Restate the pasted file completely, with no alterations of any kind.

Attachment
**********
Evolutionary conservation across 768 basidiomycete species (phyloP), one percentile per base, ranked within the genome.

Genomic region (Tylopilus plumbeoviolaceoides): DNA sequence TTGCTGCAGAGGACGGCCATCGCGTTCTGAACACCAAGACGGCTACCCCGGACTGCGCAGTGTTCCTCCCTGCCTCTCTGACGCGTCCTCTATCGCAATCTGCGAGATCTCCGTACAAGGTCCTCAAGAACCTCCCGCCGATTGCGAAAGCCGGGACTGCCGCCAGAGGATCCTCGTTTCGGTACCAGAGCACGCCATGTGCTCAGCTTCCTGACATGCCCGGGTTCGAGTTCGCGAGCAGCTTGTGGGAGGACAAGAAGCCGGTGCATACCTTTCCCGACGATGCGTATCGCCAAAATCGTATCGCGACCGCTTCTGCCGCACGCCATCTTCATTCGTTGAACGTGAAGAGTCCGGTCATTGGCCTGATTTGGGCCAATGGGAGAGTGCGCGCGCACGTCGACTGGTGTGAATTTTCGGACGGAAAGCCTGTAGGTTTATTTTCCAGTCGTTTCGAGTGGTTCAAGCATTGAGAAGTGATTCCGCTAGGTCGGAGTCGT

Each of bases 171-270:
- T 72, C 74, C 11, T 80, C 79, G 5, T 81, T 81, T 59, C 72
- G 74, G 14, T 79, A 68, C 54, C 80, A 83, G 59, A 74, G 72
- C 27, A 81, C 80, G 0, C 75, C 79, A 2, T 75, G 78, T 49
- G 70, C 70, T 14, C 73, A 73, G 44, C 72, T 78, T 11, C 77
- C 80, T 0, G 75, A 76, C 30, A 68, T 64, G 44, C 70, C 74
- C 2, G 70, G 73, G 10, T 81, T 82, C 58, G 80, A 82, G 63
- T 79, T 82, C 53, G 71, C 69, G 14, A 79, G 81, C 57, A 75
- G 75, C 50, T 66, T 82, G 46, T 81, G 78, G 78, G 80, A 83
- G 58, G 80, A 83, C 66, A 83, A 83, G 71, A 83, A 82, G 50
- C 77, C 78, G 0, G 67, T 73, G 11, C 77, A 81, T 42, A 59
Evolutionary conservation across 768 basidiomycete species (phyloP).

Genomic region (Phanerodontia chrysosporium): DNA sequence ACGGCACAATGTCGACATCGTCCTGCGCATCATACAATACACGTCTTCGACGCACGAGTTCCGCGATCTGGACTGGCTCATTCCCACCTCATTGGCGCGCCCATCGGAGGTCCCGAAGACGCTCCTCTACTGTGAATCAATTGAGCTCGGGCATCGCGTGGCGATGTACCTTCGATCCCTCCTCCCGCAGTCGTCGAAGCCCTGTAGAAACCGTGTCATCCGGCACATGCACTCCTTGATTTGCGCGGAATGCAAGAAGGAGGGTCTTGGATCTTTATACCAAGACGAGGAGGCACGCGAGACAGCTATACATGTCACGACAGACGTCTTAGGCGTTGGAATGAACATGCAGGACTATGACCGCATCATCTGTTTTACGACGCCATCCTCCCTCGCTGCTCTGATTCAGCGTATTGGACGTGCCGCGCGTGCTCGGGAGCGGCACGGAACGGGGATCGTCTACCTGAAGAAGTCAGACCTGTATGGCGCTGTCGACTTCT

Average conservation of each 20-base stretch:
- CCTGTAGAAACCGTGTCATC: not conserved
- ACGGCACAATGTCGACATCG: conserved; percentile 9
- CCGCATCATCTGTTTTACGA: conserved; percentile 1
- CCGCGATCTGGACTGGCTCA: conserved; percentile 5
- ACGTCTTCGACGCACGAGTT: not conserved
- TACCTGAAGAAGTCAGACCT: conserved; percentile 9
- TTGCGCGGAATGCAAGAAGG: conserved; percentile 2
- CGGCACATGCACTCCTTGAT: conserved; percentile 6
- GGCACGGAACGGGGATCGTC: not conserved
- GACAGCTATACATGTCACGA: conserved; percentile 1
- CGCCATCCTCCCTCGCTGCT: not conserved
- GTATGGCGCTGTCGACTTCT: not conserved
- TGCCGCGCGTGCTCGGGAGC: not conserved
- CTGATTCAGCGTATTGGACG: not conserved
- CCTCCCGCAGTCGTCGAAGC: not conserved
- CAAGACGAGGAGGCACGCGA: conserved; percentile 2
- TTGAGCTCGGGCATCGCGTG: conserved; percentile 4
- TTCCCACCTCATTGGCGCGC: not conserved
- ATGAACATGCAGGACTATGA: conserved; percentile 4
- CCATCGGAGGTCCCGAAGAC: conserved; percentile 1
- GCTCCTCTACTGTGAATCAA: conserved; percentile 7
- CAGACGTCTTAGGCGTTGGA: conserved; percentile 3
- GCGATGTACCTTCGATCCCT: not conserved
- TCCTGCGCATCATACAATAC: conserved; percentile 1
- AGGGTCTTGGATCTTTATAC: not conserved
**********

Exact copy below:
Evolutionary conservation across 768 basidiomycete species (phyloP), one percentile per base, ranked within the genome.

Genomic region (Tylopilus plumbeoviolaceoides): DNA sequence TTGCTGCAGAGGACGGCCATCGCGTTCTGAACACCAAGACGGCTACCCCGGACTGCGCAGTGTTCCTCCCTGCCTCTCTGACGCGTCCTCTATCGCAATCTGCGAGATCTCCGTACAAGGTCCTCAAGAACCTCCCGCCGATTGCGAAAGCCGGGACTGCCGCCAGAGGATCCTCGTTTCGGTACCAGAGCACGCCATGTGCTCAGCTTCCTGACATGCCCGGGTTCGAGTTCGCGAGCAGCTTGTGGGAGGACAAGAAGCCGGTGCATACCTTTCCCGACGATGCGTATCGCCAAAATCGTATCGCGACCGCTTCTGCCGCACGCCATCTTCATTCGTTGAACGTGAAGAGTCCGGTCATTGGCCTGATTTGGGCCAATGGGAGAGTGCGCGCGCACGTCGACTGGTGTGAATTTTCGGACGGAAAGCCTGTAGGTTTATTTTCCAGTCGTTTCGAGTGGTTCAAGCATTGAGAAGTGATTCCGCTAGGTCGGAGTCGT

Each of bases 171-270:
- T 72, C 74, C 11, T 80, C 79, G 5, T 81, T 81, T 59, C 72
- G 74, G 14, T 79, A 68, C 54, C 80, A 83, G 59, A 74, G 72
- C 27, A 81, C 80, G 0, C 75, C 79, A 2, T 75, G 78, T 49
- G 70, C 70, T 14, C 73, A 73, G 44, C 72, T 78, T 11, C 77
- C 80, T 0, G 75, A 76, C 30, A 68, T 64, G 44, C 70, C 74
- C 2, G 70, G 73, G 10, T 81, T 82, C 58, G 80, A 82, G 63
- T 79, T 82, C 53, G 71, C 69, G 14, A 79, G 81, C 57, A 75
- G 75, C 50, T 66, T 82, G 46, T 81, G 78, G 78, G 80, A 83
- G 58, G 80, A 83, C 66, A 83, A 83, G 71, A 83, A 82, G 50
- C 77, C 78, G 0, G 67, T 73, G 11, C 77, A 81, T 42, A 59
Evolutionary conservation across 768 basidiomycete species (phyloP).

Genomic region (Phanerodontia chrysosporium): DNA sequence ACGGCACAATGTCGACATCGTCCTGCGCATCATACAATACACGTCTTCGACGCACGAGTTCCGCGATCTGGACTGGCTCATTCCCACCTCATTGGCGCGCCCATCGGAGGTCCCGAAGACGCTCCTCTACTGTGAATCAATTGAGCTCGGGCATCGCGTGGCGATGTACCTTCGATCCCTCCTCCCGCAGTCGTCGAAGCCCTGTAGAAACCGTGTCATCCGGCACATGCACTCCTTGATTTGCGCGGAATGCAAGAAGGAGGGTCTTGGATCTTTATACCAAGACGAGGAGGCACGCGAGACAGCTATACATGTCACGACAGACGTCTTAGGCGTTGGAATGAACATGCAGGACTATGACCGCATCATCTGTTTTACGACGCCATCCTCCCTCGCTGCTCTGATTCAGCGTATTGGACGTGCCGCGCGTGCTCGGGAGCGGCACGGAACGGGGATCGTCTACCTGAAGAAGTCAGACCTGTATGGCGCTGTCGACTTCT

Average conservation of each 20-base stretch:
- CCTGTAGAAACCGTGTCATC: not conserved
- ACGGCACAATGTCGACATCG: conserved; percentile 9
- CCGCATCATCTGTTTTACGA: conserved; percentile 1
- CCGCGATCTGGACTGGCTCA: conserved; percentile 5
- ACGTCTTCGACGCACGAGTT: not conserved
- TACCTGAAGAAGTCAGACCT: conserved; percentile 9
- TTGCGCGGAATGCAAGAAGG: conserved; percentile 2
- CGGCACATGCACTCCTTGAT: conserved; percentile 6
- GGCACGGAACGGGGATCGTC: not conserved
- GACAGCTATACATGTCACGA: conserved; percentile 1
- CGCCATCCTCCCTCGCTGCT: not conserved
- GTATGGCGCTGTCGACTTCT: not conserved
- TGCCGCGCGTGCTCGGGAGC: not conserved
- CTGATTCAGCGTATTGGACG: not conserved
- CCTCCCGCAGTCGTCGAAGC: not conserved
- CAAGACGAGGAGGCACGCGA: conserved; percentile 2
- TTGAGCTCGGGCATCGCGTG: conserved; percentile 4
- TTCCCACCTCATTGGCGCGC: not conserved
- ATGAACATGCAGGACTATGA: conserved; percentile 4
- CCATCGGAGGTCCCGAAGAC: conserved; percentile 1
- GCTCCTCTACTGTGAATCAA: conserved; percentile 7
- CAGACGTCTTAGGCGTTGGA: conserved; percentile 3
- GCGATGTACCTTCGATCCCT: not conserved
- TCCTGCGCATCATACAATAC: conserved; percentile 1
- AGGGTCTTGGATCTTTATAC: not conserved